Houses of Prayer

What is Houses of Prayer?

Developed by Chester Diocese, we are a group of parishes seeking to appreciatively enquire and be more intentional, invitational and open for visitors to pray, (experience spiritual encounter with God), as one aspect of mission. This is because one of the foundational roles of church buildings has always been to be a ‘House of Prayer’ for all, wherever they are on the spiritual journey. But are we open for visitors outside service times? Do we intentionally welcome and encourage non-members of the church to pray? Do we help people know how to pray? Creating spaces and resources for prayer is about how churches can work with their context to develop something meaningful.

Would you like to be part of the Houses of Prayer group? 

Would you like to think this through with other interested parishes, share experiences and learn from one another? Then join our group of nearly 40 parishes. We meet about every couple of months, either in person or online, with a few updates circulated by email between meetings. If you would like to join, please contact Rebecca Hathaway, Outreach Administrator, at rebecca.hathaway@chester.anglican.org. Also, see the Houses of Prayer Facebook page

Resources for creating prayer spaces

  • Prayer Resources List. The Houses of Prayer group have put together this list of useful resources to help parishes think about creating prayer spaces or providing resources for visitors to take away.
  • COVID-secure prayer stations, guidance by Thy Kingdom Come, although relevant at any point in the year.
  • Outdoor prayer spaces in the Diocese. Here's a summary of just some of the creative ways parishes in our Diocese have used their outside spaces for prayer during the COVID-19 pandemic 2020/21.

Research about spirituality and prayer 

Did you know research shows non-members of the church are interested in prayer?

1. Churches, COVID-19 and Communities: research report by the Centre for the Study of Christianity and Culture, University of York

Included in this research are findings about how local communities (beyond the church congregation), have wanted to come to church buildings to pray during the pandemic, see Section 2.2.1: ‘Church buildings: spirituality, individual wellbeing, and worship', (p55-65). Key findings include:

  • 45%, nearly 1 in 2, non members of the church surveyed said during the coronavirus pandemic they might have wanted to come to a church building to pray or leave a prayer request
  • 41% said light a candle
  • Other reasons for wanting to visit church buildings connect with a prayerful ambience: 75% said for quiet reflection, 68% peaceful space, 50% remembering someone who has died, and 30% needing space to seek a new perspective.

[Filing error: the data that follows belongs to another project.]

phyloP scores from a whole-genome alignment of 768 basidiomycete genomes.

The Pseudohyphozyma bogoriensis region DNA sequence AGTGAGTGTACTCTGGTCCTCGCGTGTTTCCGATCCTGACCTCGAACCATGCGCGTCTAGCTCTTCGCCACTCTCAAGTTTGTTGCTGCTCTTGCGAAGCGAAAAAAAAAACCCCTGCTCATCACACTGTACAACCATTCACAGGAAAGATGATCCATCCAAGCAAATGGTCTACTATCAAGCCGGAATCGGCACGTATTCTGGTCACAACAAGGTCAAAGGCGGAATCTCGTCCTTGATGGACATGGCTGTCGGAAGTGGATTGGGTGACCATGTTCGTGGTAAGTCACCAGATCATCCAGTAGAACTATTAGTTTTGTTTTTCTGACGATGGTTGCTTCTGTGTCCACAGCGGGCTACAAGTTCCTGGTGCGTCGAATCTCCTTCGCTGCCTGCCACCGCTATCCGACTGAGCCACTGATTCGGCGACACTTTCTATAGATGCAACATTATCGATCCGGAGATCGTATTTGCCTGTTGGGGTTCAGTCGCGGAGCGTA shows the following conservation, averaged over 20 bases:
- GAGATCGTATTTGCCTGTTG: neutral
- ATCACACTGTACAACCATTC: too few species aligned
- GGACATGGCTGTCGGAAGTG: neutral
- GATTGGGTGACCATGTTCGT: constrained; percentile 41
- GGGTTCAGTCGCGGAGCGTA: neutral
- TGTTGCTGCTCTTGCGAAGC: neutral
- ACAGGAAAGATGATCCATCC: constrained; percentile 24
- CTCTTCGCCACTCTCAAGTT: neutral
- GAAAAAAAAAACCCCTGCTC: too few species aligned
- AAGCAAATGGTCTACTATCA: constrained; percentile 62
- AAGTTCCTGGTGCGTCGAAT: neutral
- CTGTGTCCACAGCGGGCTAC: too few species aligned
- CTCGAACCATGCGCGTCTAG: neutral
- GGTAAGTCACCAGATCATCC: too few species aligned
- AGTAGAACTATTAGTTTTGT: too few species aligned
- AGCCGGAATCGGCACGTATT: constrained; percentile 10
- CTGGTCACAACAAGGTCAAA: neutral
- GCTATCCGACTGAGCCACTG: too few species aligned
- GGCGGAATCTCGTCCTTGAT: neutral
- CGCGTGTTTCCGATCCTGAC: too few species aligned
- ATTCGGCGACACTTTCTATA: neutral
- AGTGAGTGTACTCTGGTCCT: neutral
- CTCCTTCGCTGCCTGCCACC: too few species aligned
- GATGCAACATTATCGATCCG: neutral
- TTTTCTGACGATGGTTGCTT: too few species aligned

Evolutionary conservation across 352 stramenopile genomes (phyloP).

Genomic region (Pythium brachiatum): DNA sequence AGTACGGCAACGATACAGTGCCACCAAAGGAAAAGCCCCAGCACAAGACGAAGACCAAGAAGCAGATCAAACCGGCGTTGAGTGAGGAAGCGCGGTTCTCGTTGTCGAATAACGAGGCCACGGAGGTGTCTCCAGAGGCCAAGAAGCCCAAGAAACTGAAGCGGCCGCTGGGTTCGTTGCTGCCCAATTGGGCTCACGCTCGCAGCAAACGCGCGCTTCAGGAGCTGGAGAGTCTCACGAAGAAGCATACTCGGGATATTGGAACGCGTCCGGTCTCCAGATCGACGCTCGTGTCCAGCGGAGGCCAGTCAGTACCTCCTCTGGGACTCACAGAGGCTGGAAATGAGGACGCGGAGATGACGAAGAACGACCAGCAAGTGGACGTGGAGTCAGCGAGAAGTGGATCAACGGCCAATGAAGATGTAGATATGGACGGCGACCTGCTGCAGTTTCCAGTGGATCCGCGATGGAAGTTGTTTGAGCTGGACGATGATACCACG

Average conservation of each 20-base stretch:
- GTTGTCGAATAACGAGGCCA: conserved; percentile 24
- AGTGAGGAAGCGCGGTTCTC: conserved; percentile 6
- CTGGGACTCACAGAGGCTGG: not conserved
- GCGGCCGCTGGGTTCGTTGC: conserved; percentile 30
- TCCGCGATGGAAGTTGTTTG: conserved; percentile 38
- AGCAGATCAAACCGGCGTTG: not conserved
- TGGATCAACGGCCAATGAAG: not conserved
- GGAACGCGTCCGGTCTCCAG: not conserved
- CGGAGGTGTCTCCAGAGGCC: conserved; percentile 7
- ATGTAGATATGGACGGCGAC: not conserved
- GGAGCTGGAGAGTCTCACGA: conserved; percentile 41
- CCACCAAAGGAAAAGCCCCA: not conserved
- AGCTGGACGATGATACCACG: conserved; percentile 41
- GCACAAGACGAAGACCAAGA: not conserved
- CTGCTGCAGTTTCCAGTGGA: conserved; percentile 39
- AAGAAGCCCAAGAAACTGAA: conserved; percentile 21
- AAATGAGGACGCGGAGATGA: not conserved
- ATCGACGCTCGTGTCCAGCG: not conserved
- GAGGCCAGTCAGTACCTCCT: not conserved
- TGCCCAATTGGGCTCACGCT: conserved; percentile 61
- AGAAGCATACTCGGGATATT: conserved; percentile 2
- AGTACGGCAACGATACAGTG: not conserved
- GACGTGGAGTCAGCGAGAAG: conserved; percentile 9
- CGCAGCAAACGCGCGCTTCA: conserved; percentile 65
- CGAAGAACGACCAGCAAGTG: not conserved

This means the desire for prayer goes far beyond the church congregation. Non-members of the church wanted to come to church buildings for prayer or reflection.

2. Talking Jesus research

Key factors in practicing Christians coming to faith revealed (p23):

  • Nearly one in four (24%) said ‘an experience of the love of Jesus Christ’.
  • One in six (17%) said an ‘unexplained spiritual experience’
  • Combined, these total 41% attributing spiritual encounter as key to coming to faith. This is on par with ‘Growing up in a Christian family’
  • If ‘Dreams and visions’ (3%) and ‘Visiting/praying in open churches’ (4%) were added, this totals 48%!
  • This means about 1 in 2 (48%) practicing Christians attribute spiritual encounter as a key factor in coming to faith
  • The most popular word-associations with Jesus were ‘spiritual, loving and peaceful’ (p12)

3. The power of invitation

Learning from the Culture of Invitation about the power of inviting people, this can be applied to creating prayer spaces. They need to be public-facing; in other words, not based on the assumption that only people connected with church will want to pray or ask for prayer. How can your church welcome people to pray, and make it easy for them to do so? How can you promote your church being open for prayer in the locality? Do people who use the church hall know they can use the church building for prayer? How can you be more invitational? 

Reflections and questions for you to consider:

Based on this research and experience within the Houses of Prayer group, being more intentional and invitational with offering space for non-members of the church to pray may have a positive impact in helping people explore their spirituality further.

Of course, encouraging and offering prayer is a treasure we can share during our everyday lives beyond the church walls; prayer can happen anywhere! Church buildings are only one space to connect with people in this way. So this is more about using what we have well in the church building and churchyard/grounds, rather than limiting the thinking to only consider these spaces. 

Here are some questions for you to consider:

  1. Does this research alter your thinking about how we share the Good News of Christ? How?
  2. What implications does it have for your parish in thinking about ways for people to encounter Christ?
  3. What might you do next?


Page last updated: 14th June 2021 12:32 PM